Some people also pitch short descriptions of a potential piece without having written it; I don’t have much experience with that, but Julian does. He adds: “If you have a specific idea for a piece but are worried that it will require more research or time than you can realistically spare without knowing that an editor is interested, it’s very common to send a (slightly more detailed) pitch to an editor before actually writing the piece. I’ve never had a piece accepted only from a pitch, but I have had editors express interest, which motivated me to write something that they subsequently accepted... and, in other cases, something they subsequently rejected. Of course, you have to be sure that the piece is viable, and that you’ll be able to get the access you need. (Two exceptions to this are book reviews, where the publication will get the advance copy of the book on your behalf, and interviews, where the publication’s brand will often be essential to getting the interview.) I’d recommend only doing this for pieces that you are pitching for print, to weeklies, monthlies, and the like. In my limited experience, online editors usually prefer just to read the piece and accept or reject it based on that; they’re not working on lengthy timelines.”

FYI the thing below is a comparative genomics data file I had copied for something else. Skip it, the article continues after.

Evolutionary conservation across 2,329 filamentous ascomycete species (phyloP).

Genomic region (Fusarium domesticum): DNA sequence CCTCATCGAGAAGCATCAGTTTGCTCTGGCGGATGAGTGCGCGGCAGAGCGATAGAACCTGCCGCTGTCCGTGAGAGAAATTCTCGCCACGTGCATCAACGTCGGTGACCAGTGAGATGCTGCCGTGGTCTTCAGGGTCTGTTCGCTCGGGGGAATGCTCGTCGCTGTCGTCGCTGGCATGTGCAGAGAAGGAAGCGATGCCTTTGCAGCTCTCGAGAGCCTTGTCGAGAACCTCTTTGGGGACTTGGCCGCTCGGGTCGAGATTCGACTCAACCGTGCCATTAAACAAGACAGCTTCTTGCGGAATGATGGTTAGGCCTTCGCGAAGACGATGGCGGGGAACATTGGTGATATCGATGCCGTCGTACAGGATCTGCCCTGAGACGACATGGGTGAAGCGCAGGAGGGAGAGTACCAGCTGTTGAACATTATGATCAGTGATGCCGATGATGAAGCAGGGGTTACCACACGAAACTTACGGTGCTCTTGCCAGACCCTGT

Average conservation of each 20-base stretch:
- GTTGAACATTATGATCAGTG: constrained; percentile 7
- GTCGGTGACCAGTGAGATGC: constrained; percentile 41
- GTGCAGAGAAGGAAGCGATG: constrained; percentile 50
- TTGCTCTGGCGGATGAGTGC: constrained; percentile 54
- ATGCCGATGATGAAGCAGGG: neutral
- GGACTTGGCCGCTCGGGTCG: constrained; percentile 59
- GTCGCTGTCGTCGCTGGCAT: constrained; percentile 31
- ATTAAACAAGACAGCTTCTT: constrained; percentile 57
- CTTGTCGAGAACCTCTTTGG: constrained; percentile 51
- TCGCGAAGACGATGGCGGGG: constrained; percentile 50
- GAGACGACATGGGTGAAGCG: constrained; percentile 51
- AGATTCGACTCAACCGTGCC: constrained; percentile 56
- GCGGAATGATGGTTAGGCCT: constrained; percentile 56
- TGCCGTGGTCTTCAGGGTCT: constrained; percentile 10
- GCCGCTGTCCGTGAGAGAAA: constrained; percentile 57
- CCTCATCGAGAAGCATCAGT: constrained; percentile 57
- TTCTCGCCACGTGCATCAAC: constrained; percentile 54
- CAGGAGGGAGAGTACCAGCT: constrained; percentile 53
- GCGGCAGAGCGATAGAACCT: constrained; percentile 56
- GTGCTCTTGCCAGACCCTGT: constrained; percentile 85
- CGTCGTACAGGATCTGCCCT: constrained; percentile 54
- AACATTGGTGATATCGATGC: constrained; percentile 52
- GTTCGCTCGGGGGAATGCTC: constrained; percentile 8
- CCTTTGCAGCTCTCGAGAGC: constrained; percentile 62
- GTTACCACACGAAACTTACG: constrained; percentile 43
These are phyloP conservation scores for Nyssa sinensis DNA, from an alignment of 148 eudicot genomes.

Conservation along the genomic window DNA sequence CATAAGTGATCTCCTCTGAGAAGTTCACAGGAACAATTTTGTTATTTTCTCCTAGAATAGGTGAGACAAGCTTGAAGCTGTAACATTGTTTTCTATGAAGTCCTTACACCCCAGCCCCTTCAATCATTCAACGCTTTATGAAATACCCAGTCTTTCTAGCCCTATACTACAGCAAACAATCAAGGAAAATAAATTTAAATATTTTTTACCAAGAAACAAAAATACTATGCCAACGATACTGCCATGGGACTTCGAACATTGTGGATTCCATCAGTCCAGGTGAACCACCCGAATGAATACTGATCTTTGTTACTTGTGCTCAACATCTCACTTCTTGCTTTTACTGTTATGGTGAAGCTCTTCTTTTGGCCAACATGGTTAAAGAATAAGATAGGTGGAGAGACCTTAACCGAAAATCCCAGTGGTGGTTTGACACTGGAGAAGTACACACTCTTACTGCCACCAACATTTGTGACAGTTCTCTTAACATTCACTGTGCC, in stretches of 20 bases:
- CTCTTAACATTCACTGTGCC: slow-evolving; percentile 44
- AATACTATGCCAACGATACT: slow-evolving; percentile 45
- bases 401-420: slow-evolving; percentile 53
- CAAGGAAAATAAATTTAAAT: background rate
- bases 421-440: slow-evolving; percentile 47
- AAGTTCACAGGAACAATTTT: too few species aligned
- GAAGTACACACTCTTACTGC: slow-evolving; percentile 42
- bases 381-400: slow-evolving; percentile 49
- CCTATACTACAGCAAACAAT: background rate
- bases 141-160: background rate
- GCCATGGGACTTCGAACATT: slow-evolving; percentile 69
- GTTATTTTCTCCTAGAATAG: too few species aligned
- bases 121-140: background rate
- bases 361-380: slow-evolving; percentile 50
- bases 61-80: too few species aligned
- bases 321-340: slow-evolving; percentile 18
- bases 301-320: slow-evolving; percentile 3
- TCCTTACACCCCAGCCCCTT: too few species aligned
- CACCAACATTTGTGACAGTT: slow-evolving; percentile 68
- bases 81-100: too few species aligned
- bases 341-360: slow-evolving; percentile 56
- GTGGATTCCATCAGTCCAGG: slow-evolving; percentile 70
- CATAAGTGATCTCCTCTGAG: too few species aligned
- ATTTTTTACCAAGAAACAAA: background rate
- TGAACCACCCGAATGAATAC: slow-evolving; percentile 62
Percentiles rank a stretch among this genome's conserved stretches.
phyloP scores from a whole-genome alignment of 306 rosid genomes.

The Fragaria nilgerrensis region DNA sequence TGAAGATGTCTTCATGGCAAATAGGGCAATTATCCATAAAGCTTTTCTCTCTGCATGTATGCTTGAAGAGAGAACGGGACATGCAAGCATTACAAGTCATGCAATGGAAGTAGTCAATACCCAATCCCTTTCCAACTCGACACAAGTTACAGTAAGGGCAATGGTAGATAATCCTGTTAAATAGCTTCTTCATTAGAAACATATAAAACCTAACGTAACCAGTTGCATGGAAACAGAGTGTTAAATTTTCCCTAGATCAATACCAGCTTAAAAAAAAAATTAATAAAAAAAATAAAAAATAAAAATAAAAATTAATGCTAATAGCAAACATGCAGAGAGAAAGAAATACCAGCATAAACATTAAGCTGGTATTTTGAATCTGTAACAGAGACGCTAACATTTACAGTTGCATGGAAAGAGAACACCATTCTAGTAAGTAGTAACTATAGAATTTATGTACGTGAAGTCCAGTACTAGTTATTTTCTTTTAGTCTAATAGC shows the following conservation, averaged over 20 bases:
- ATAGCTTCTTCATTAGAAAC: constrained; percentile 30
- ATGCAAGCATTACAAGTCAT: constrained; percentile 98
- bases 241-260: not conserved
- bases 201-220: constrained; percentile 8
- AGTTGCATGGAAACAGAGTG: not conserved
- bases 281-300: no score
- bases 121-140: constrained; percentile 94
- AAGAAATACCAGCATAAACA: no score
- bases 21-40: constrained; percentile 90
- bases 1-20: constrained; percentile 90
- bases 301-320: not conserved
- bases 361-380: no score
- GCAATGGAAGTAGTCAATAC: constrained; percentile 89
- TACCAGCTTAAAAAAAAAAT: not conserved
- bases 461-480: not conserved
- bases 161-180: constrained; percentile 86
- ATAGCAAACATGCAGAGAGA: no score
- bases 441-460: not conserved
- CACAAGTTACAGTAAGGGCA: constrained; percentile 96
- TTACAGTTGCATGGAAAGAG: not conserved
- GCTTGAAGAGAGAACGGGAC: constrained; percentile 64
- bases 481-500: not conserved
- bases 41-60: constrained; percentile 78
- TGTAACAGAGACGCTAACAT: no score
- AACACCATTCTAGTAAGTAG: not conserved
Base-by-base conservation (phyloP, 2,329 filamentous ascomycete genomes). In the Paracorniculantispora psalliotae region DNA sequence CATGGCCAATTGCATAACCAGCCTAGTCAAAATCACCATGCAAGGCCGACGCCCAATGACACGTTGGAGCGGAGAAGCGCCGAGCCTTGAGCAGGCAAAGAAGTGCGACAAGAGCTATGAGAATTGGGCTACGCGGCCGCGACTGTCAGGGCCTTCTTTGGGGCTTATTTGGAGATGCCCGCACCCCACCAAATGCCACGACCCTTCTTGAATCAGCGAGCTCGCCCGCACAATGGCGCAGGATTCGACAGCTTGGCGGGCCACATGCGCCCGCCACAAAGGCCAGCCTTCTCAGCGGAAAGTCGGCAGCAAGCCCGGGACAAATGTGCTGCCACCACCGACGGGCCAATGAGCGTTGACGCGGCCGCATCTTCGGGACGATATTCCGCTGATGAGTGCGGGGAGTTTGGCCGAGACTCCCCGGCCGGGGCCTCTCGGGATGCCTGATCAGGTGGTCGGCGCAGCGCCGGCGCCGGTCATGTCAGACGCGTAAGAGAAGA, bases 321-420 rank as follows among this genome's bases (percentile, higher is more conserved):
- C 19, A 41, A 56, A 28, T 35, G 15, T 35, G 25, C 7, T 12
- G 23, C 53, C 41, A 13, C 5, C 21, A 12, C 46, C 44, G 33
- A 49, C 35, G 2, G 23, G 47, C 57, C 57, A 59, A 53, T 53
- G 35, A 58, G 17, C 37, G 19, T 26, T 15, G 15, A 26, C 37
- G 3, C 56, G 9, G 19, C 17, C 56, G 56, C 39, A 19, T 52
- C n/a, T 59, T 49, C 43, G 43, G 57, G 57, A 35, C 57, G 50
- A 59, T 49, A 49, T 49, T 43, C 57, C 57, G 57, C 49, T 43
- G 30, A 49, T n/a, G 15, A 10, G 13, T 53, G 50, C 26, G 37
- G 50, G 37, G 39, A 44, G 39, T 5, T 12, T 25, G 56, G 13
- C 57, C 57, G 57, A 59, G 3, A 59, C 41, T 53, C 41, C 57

2. Ways to break in. Okay, but how do you get started if you’ve never published anything before? Mostly, aim high and pitch a lot. Getting rejected costs you nothing; getting published gains you a lot. So, ignore your ego. In many academic fields, people first send their papers to the most competitive journals, expecting them to get rejected; then they move down. I would view publishing articles this way.  Caveat: do not spam editors (I don’t think I’ve ever sent an editor who rejected me a second piece within a month.) Also, obviously, don’t send out shoddy work. I don’t send anything out for publication unless at least one person whose opinion I respect has read it.

One way to ignore your ego: do not take a rejection as a reflection on the quality of the piece. There is so much bad stuff that is so widely read! Nothing you write can be worse than that. If I have something I think is good, I send it to at least two or three editors before giving up. Also, if I don’t hear back from an editor, I send a follow-up a week later; I try to make it sound like it was my fault they didn’t respond. All of my most widely read pieces have gotten rejected several times before they were published. Learn to love rejection (this also describes my dating strategy).

Also, consider starting a blog. This offers a few benefits:

  1. Gives you a compiled collection of work which you can send to publications that are looking for freelancers (this is how I got started at FiveThirtyEight)
  2. Posts can get picked up by other publications. When you write a blog post, you can post it other places (I use Reddit, Twitter, Hacker News, and Facebook).
  3. Gives you a place to put pieces that no one else will publish (which makes me more willing to write risky or personal pieces).